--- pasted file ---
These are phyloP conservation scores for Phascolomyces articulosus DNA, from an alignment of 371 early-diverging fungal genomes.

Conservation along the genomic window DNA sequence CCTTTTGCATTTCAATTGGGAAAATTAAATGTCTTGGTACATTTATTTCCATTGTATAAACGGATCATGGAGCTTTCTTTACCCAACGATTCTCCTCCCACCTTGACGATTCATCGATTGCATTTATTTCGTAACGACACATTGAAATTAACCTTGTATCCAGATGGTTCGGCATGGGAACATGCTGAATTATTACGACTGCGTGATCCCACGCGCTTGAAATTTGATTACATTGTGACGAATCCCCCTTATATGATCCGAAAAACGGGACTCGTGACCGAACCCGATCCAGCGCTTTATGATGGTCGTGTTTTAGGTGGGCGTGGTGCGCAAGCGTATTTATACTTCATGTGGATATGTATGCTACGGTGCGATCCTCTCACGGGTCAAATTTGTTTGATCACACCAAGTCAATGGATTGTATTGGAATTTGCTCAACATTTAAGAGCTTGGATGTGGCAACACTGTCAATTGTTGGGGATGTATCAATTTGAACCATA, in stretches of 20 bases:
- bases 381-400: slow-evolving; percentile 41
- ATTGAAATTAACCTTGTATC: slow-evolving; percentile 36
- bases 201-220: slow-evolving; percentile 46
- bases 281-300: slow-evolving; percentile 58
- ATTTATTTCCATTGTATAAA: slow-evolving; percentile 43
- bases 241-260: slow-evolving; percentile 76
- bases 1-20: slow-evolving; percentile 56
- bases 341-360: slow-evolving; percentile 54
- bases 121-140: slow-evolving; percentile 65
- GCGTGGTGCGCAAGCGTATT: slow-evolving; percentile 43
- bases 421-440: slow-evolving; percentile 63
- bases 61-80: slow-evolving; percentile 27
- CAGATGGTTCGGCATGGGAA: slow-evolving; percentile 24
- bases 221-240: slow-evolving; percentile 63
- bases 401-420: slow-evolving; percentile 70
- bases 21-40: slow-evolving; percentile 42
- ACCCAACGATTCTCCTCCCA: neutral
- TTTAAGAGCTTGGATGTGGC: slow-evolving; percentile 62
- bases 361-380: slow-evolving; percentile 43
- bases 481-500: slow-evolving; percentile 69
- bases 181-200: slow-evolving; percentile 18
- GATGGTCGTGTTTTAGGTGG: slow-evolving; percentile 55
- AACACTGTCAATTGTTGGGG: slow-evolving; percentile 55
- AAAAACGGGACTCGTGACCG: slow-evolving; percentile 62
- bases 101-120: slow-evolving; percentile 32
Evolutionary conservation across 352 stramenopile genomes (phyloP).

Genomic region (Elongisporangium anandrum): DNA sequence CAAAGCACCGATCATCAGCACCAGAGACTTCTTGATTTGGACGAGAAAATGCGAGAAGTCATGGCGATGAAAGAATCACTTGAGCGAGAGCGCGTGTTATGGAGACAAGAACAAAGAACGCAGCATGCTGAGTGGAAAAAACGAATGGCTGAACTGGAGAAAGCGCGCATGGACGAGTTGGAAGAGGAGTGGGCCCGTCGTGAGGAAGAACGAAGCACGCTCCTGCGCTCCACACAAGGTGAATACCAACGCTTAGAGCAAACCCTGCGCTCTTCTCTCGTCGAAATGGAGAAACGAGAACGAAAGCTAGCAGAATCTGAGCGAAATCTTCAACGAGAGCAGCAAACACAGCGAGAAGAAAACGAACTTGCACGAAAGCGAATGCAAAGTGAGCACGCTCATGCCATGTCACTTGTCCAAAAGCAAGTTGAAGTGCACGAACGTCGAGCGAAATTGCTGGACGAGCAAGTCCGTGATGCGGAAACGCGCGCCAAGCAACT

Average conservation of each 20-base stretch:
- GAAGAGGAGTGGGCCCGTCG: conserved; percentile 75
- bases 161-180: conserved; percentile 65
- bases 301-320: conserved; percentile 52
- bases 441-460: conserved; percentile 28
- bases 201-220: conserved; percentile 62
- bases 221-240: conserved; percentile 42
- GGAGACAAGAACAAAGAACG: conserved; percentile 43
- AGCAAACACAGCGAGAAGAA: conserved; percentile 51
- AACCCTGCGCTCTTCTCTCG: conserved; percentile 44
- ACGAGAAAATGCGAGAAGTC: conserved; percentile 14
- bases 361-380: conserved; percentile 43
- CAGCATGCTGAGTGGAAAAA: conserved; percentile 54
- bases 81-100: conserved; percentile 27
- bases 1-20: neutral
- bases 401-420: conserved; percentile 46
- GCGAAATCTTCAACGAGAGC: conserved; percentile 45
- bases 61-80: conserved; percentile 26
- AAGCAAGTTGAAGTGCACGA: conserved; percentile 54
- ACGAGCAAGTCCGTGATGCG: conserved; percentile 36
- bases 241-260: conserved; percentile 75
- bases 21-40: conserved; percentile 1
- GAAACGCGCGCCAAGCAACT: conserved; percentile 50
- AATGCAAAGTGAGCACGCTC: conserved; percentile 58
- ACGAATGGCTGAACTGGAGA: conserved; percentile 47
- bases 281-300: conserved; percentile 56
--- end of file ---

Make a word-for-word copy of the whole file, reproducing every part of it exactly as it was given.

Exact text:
These are phyloP conservation scores for Phascolomyces articulosus DNA, from an alignment of 371 early-diverging fungal genomes.

Conservation along the genomic window DNA sequence CCTTTTGCATTTCAATTGGGAAAATTAAATGTCTTGGTACATTTATTTCCATTGTATAAACGGATCATGGAGCTTTCTTTACCCAACGATTCTCCTCCCACCTTGACGATTCATCGATTGCATTTATTTCGTAACGACACATTGAAATTAACCTTGTATCCAGATGGTTCGGCATGGGAACATGCTGAATTATTACGACTGCGTGATCCCACGCGCTTGAAATTTGATTACATTGTGACGAATCCCCCTTATATGATCCGAAAAACGGGACTCGTGACCGAACCCGATCCAGCGCTTTATGATGGTCGTGTTTTAGGTGGGCGTGGTGCGCAAGCGTATTTATACTTCATGTGGATATGTATGCTACGGTGCGATCCTCTCACGGGTCAAATTTGTTTGATCACACCAAGTCAATGGATTGTATTGGAATTTGCTCAACATTTAAGAGCTTGGATGTGGCAACACTGTCAATTGTTGGGGATGTATCAATTTGAACCATA, in stretches of 20 bases:
- bases 381-400: slow-evolving; percentile 41
- ATTGAAATTAACCTTGTATC: slow-evolving; percentile 36
- bases 201-220: slow-evolving; percentile 46
- bases 281-300: slow-evolving; percentile 58
- ATTTATTTCCATTGTATAAA: slow-evolving; percentile 43
- bases 241-260: slow-evolving; percentile 76
- bases 1-20: slow-evolving; percentile 56
- bases 341-360: slow-evolving; percentile 54
- bases 121-140: slow-evolving; percentile 65
- GCGTGGTGCGCAAGCGTATT: slow-evolving; percentile 43
- bases 421-440: slow-evolving; percentile 63
- bases 61-80: slow-evolving; percentile 27
- CAGATGGTTCGGCATGGGAA: slow-evolving; percentile 24
- bases 221-240: slow-evolving; percentile 63
- bases 401-420: slow-evolving; percentile 70
- bases 21-40: slow-evolving; percentile 42
- ACCCAACGATTCTCCTCCCA: neutral
- TTTAAGAGCTTGGATGTGGC: slow-evolving; percentile 62
- bases 361-380: slow-evolving; percentile 43
- bases 481-500: slow-evolving; percentile 69
- bases 181-200: slow-evolving; percentile 18
- GATGGTCGTGTTTTAGGTGG: slow-evolving; percentile 55
- AACACTGTCAATTGTTGGGG: slow-evolving; percentile 55
- AAAAACGGGACTCGTGACCG: slow-evolving; percentile 62
- bases 101-120: slow-evolving; percentile 32
Evolutionary conservation across 352 stramenopile genomes (phyloP).

Genomic region (Elongisporangium anandrum): DNA sequence CAAAGCACCGATCATCAGCACCAGAGACTTCTTGATTTGGACGAGAAAATGCGAGAAGTCATGGCGATGAAAGAATCACTTGAGCGAGAGCGCGTGTTATGGAGACAAGAACAAAGAACGCAGCATGCTGAGTGGAAAAAACGAATGGCTGAACTGGAGAAAGCGCGCATGGACGAGTTGGAAGAGGAGTGGGCCCGTCGTGAGGAAGAACGAAGCACGCTCCTGCGCTCCACACAAGGTGAATACCAACGCTTAGAGCAAACCCTGCGCTCTTCTCTCGTCGAAATGGAGAAACGAGAACGAAAGCTAGCAGAATCTGAGCGAAATCTTCAACGAGAGCAGCAAACACAGCGAGAAGAAAACGAACTTGCACGAAAGCGAATGCAAAGTGAGCACGCTCATGCCATGTCACTTGTCCAAAAGCAAGTTGAAGTGCACGAACGTCGAGCGAAATTGCTGGACGAGCAAGTCCGTGATGCGGAAACGCGCGCCAAGCAACT

Average conservation of each 20-base stretch:
- GAAGAGGAGTGGGCCCGTCG: conserved; percentile 75
- bases 161-180: conserved; percentile 65
- bases 301-320: conserved; percentile 52
- bases 441-460: conserved; percentile 28
- bases 201-220: conserved; percentile 62
- bases 221-240: conserved; percentile 42
- GGAGACAAGAACAAAGAACG: conserved; percentile 43
- AGCAAACACAGCGAGAAGAA: conserved; percentile 51
- AACCCTGCGCTCTTCTCTCG: conserved; percentile 44
- ACGAGAAAATGCGAGAAGTC: conserved; percentile 14
- bases 361-380: conserved; percentile 43
- CAGCATGCTGAGTGGAAAAA: conserved; percentile 54
- bases 81-100: conserved; percentile 27
- bases 1-20: neutral
- bases 401-420: conserved; percentile 46
- GCGAAATCTTCAACGAGAGC: conserved; percentile 45
- bases 61-80: conserved; percentile 26
- AAGCAAGTTGAAGTGCACGA: conserved; percentile 54
- ACGAGCAAGTCCGTGATGCG: conserved; percentile 36
- bases 241-260: conserved; percentile 75
- bases 21-40: conserved; percentile 1
- GAAACGCGCGCCAAGCAACT: conserved; percentile 50
- AATGCAAAGTGAGCACGCTC: conserved; percentile 58
- ACGAATGGCTGAACTGGAGA: conserved; percentile 47
- bases 281-300: conserved; percentile 56